The value of M&A deals within the UK technology sector has increased by 10 per cent despite a drop in the number of deals taking place globally.
In fact, UK-inspired deals accounted for a third of all deals that took place globally in 2008, PricewaterhouseCoopers (PwC) claimed.
Deal activity in the UK fell to 162, but the value of those deals increased to €17.7bn (£16.5bn) in 2008, compared with 184 deals worth €15.7bn in 2007. Values fell more sharply globally with technology deals dropping by 27 per cent to €92.7bn in 2008.
Andy Morgan, technology sector leader, corporate finance at PwC, said: “The technology sector has held up better than many other industries. The harsh lessons learned from the bursting of the technology bubble in 2001/02 have left the industry better placed to deal with today’s challenges.”
PwC said that increasingly flexible business models have enabled technology firms to move more swiftly in response to changing markets across the globe and the impact of the credit crunch on the sector overall has been less pronounced than in other areas of the economy.
“But the big question is, has the technology deal environment developed some truly defensive attributes, or will the inevitable impact of the downturn on corporate IT budgets hit home in 2009?” Morgan added.
Mega deals have been in relatively short supply – 10 completed globally compared with 19 in 2007 – but the mid-market continued to fuel the global technology M&A market, with similar levels to 2005 and 2006.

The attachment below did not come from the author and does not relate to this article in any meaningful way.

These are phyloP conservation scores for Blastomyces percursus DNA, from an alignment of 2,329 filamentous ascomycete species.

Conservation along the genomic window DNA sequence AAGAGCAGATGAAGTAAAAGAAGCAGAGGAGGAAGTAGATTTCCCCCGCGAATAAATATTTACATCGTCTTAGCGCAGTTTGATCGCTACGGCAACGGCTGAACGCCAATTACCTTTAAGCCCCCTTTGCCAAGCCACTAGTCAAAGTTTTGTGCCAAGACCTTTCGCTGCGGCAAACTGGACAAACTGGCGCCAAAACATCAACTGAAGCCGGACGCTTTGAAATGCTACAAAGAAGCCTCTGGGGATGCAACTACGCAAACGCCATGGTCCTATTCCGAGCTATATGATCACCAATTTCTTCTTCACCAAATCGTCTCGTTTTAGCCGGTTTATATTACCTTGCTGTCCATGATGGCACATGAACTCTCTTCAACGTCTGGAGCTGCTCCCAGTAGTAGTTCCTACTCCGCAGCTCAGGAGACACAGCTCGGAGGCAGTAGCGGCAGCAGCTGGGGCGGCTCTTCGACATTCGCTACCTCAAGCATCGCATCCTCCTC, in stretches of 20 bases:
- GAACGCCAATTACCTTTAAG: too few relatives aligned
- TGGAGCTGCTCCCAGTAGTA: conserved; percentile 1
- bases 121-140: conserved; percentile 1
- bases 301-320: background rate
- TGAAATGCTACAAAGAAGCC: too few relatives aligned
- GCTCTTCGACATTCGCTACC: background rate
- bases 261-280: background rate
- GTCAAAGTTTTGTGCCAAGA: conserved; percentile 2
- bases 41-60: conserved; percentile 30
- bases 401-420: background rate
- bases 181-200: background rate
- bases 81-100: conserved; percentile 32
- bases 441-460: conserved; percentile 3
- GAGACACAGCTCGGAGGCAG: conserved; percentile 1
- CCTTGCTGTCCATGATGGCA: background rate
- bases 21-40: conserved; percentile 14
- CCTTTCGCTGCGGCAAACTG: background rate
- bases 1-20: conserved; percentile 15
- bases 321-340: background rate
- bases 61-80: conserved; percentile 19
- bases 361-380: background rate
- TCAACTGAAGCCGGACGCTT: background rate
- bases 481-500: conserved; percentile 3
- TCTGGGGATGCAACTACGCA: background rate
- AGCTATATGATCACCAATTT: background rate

Morgan said: “Deals valued between €10m and €250m account for some 94 per cent of global volumes – a clear illustration that technology M&A remains driven by the mid-market heartbeat.”
Private equity investors have also remained quiet, PwC claimed, with 26 global buyouts in the sector worth a combined €5.3bn recorded in 2008, compared with 80 PE deals with €17.4bn in 2007. Again the UK stood out with 19 deals worth €1.7bn in 2008.
Morgan added: “While liquidity will be difficult, there will be deals to be done in 2009. Follow-on deals for existing portfolio companies are likely to be the order of the day, we expect to see more non-core disposals from larger multinationals and a selective return in public-to-private transactions once public market valuations find more of a level.
“PE houses will look for value while institutional investors continue to prefer the security of cash, and a flight to scale or blue chip assets. The UK’s AIM market may also continue to prove fertile feeding ground for transactions.”
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